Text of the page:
Hanukkah: The Fes­ti­val of Lights

  • Review
By – November 25, 2020

The instant­ly rec­og­niz­able Gold­en Book brand has exist­ed for more than sev­en­ty-five years; the hol­i­day of Hanukkah has been around for much longer. These two clas­sics meet in Bon­nie Bad­er and Joanie Stone’s love­ly pic­ture book about the Jew­ish hol­i­day. With a sim­ple text alter­nat­ing between con­tem­po­rary cel­e­bra­tion and his­tor­i­cal back­ground, with vibrant­ly col­ored pic­tures, Hanukkah: The Fes­ti­val of Lights, teach­es young chil­dren about the festival’s sig­nif­i­cance and also cap­tures the warmth and excite­ment of one family’s observance.

The book begins with the most famil­iar of facts. Hanukkah is called the Fes­ti­val of Lights and involves light­ing the eight-branched meno­rah. This Gold­en Book sticks with the most typ­i­cal Amer­i­can, and Ashke­naz­ic, cus­toms, includ­ing eat­ing pota­to latkes and giv­ing gifts, although these appear only as wrapped pack­ages, with no scene of open­ing them. The fam­i­ly includes a moth­er, father, grand­moth­er, and two grand­chil­dren. The absence of a grand­fa­ther would seem to be a delib­er­ate choice; extend­ed fam­i­lies may have dif­fer­ent num­bers of grand­par­ents, or none at all. Although read­ers learn noth­ing more spe­cif­ic about this par­tic­u­lar group, the pic­tures con­vey quite a bit with sur­pris­ing sub­tle­ty. When we meet them in the open­ing pages, the kip­pah-wear­ing dad is light­ing the first can­dle, his hand affec­tion­ate­ly rest­ing on his daughter’s shoul­der. The grand­moth­er holds the tod­dler in her arms while the mom rests her hand on her mother’s back. On the con­clud­ing pages, the moth­er and grand­moth­er are both hold­ing the shammes (helper can­dle) togeth­er, while the rest of the fam­i­ly looks on. These scenes effec­tive­ly express the chain of tra­di­tion rep­re­sent­ed by this fam­i­ly-cen­tered holiday.

The mid­dle sec­tion of the book explains Hanukkah’s his­tor­i­cal ori­gins with all the excite­ment of a movie. Dig­ni­fied Jews per­sist in learn­ing Torah and observ­ing Tem­ple rit­u­als, while King Anti­ochus and his sol­diers threat­en their Jew­ish sub­jects’ way of life, even bru­tal­ly destroy­ing the holi­est of places. The pic­ture of their des­e­cra­tion of the Tem­ple is pow­er­ful, with an over­turned and bro­ken meno­rah and ves­sels of holy oil smashed into shards. The Hel­lenis­tic rulers replace these sacred objects with idols; Stone rep­re­sents the worth­less­ness of these mas­sive stat­ues by show­ing the sol­diers strug­gling to drag them into the sanc­tu­ary. At first the Jews appear fright­ened and weak — study­ing Torah in secret — but the series of pic­tures empha­sizes change as they join the Mac­cabees and fight to restore the Temple.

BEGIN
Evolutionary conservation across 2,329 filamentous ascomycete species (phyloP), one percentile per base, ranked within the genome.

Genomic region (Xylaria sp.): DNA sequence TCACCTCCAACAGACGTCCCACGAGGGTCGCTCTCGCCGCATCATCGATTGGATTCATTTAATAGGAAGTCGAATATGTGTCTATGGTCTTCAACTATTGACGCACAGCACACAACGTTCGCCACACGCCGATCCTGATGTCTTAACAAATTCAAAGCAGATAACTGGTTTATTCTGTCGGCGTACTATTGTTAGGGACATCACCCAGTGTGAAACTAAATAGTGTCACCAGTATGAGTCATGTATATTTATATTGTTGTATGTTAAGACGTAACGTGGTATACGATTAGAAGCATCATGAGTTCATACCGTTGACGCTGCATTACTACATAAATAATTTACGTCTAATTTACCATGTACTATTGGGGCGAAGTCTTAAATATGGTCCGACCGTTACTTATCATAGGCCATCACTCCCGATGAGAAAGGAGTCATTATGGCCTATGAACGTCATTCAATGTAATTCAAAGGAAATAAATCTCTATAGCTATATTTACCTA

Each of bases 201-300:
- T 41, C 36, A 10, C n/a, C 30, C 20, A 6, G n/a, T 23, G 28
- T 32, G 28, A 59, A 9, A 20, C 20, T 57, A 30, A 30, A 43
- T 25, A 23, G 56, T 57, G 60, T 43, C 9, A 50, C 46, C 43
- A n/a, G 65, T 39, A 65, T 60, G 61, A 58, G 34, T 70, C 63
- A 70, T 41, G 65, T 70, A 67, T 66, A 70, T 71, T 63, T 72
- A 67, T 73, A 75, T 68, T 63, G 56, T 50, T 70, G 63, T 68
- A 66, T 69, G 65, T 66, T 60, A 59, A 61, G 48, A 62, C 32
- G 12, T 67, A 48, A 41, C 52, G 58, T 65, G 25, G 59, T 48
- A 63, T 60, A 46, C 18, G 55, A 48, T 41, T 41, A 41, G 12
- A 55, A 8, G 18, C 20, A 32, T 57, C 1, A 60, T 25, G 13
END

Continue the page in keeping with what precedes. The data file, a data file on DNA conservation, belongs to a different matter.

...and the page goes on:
Col­or plays an impor­tant role in the book, adding a rich dimen­sion to the sim­ple nar­ra­tive. The scenes of ancient Judea fea­ture a red palette in the back­ground and cos­tumes, allud­ing to the blood­shed of the events. In con­trast, in the book’s open­ing scene bright blue, typ­i­cal­ly asso­ci­at­ed with this com­mem­o­ra­tion of Jew­ish nation­hood, is present every­where. The sky out­side the win­dow is dark blue, as is the father’s polo shirt, the gift wrap on presents, and both the lit­tle girl and her grandmother’s cardi­gans. The moth­er wears blue drop ear­rings and a blue skirt, but a deep-green cable knit sweater that match­es her lit­tle son’s paja­mas. The com­po­si­tion of the pic­ture is play­ful and dynam­ic, mix­ing expect­ed and unex­pect­ed col­ors. The moth­er and grand­moth­er share strik­ing­ly sim­i­lar fea­tures, with the grand­moth­er real­is­ti­cal­ly aged. On the final night of the hol­i­day, fam­i­ly mem­bers have exchanged col­ors, with the father in light green, and the moth­er and baby in blue. The grand­moth­er and grand­daugh­ter have switched to cran­ber­ry red, the same shade on the book’s cov­er. Is Stone wry­ly appro­pri­at­ing col­ors usu­al­ly asso­ci­at­ed with Christ­mas in this whol­ly Jew­ish-themed pic­ture book? If so, she has suc­ceed­ed in remind­ing read­ers of the festival’s core mean­ing, while enrich­ing her images with a range of visu­al tones. Hanukkah: The Fes­ti­val of Lights will make an indeli­ble impres­sion on both chil­dren and adults.

Hanukkah: The Fes­ti­val of Lights is high­ly rec­om­mend­ed for fam­i­ly shar­ing as well as for Gold­en Book series col­lec­tors and completists.

Emi­ly Schnei­der writes about lit­er­a­ture, fem­i­nism, and cul­ture for TabletThe For­wardThe Horn Book, and oth­er pub­li­ca­tions, and writes about chil­dren’s books on her blog. She has a Ph.D. in Romance Lan­guages and Literatures.

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